Sarah Abhoulhosn
October 27, 2019

Personal Branding On Social Media for CEOs & Executives

Growing your personal brand on social media can lift your company's profile in an authentic way. Find out how to promote your biggest personalities.

As a CEO or executive, you live and breathe your company. It’s easy to hide behind the corporate brand of your business, but establishing your own brand can have an amazingly positive impact on your company and yourself as a professional.
Whether you’re a CEO, entrepreneur, or are an executive within an organization, establishing a personal brand can help you stand out among a sea of people in your industry.
Even if you're used to using your brand to represent your business, showing that there’s a real human being behind your business will build more customer loyalty than a faceless organization.
People like Tony Robbins, Gary Vaynerchuk, and Marie Forleo, have used their personal brands to grow their businesses and even form new companies around their thought leadership.

Why build a personal brand?

People are attracted to human connection. Building a personal brand isn’t about becoming internet famous or gaining a ton of followers. It’s about establishing yourself as a leader and an expert in your industry. When you make a name for yourself, by extension, you become a more trustworthy ambassador for your company.
According to Sprout Social’s 2019 Index, forty-five percent of consumers said that they were more likely to consider using a product or service if someone relatable, like an employee or company representative posted about it as opposed to it being shared on a business account.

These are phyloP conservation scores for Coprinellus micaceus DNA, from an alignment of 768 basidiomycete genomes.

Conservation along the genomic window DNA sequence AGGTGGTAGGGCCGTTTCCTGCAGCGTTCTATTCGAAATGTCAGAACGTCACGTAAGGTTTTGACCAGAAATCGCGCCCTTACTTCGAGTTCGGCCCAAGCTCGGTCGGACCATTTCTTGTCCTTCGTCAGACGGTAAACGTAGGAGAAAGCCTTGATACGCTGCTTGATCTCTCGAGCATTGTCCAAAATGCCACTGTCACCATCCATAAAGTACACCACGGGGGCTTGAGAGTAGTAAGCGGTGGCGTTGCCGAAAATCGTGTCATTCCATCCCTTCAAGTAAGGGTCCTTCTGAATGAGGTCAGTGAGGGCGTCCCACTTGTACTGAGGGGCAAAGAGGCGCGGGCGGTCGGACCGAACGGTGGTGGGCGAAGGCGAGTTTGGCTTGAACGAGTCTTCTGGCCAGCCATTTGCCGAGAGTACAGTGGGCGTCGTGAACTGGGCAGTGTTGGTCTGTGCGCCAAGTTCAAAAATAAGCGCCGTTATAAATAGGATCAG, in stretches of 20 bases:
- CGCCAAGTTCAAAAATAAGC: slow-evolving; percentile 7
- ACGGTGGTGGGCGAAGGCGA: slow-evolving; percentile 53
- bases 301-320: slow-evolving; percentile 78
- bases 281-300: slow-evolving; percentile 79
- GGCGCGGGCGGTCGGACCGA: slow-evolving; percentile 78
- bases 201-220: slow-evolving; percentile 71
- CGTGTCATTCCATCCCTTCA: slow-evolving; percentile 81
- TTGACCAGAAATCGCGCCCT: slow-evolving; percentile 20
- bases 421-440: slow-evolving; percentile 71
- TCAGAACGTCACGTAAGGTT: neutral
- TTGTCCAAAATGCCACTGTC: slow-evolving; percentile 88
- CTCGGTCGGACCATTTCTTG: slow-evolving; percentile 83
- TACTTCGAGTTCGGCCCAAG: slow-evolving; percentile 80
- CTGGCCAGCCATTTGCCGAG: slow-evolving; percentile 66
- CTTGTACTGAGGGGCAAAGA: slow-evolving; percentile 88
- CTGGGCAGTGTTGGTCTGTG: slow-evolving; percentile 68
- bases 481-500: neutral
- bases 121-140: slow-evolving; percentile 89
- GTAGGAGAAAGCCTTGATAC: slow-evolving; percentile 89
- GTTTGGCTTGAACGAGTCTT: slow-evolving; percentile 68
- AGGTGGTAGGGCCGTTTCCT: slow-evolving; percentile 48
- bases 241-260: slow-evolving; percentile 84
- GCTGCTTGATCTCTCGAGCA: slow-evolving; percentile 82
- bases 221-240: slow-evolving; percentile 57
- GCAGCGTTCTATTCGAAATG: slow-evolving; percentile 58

Image via Sprout Social 2019 Index

How to build your personal brand

Growing and maintaining your own brand is so much more than self-promotion. It takes a focused and consistent effort to add value to an audience that goes beyond your personal business endeavours. Your brand relies on your ability to relate to people on a personal level and provide your audience with valuable insight that they’re not getting elsewhere.
Three fool-proof strategies to building a personal brand include maintaining an active social media presence, creating thought-provoking content, and being authentic and vulnerable with your audience.

Stay active on social media

Social media is the most straightforward way to build an audience and get your story out there. Using social media to grow your personal brand requires a different approach than leveraging it to grow your business. Depending on your industry, various social platforms will serve different purposes.
Just look at Janine Allis, founder of Boost Juice. Janine never set out to become one of the most recognized faces in Australian business. She understood from the start of her career that the most successful companies have CEOs who are willing to put themselves out there and be a public-facing figure within their company. She posts regular updates across all of her social media accounts, including LinkedIn, Facebook, Twitter, and Instagram.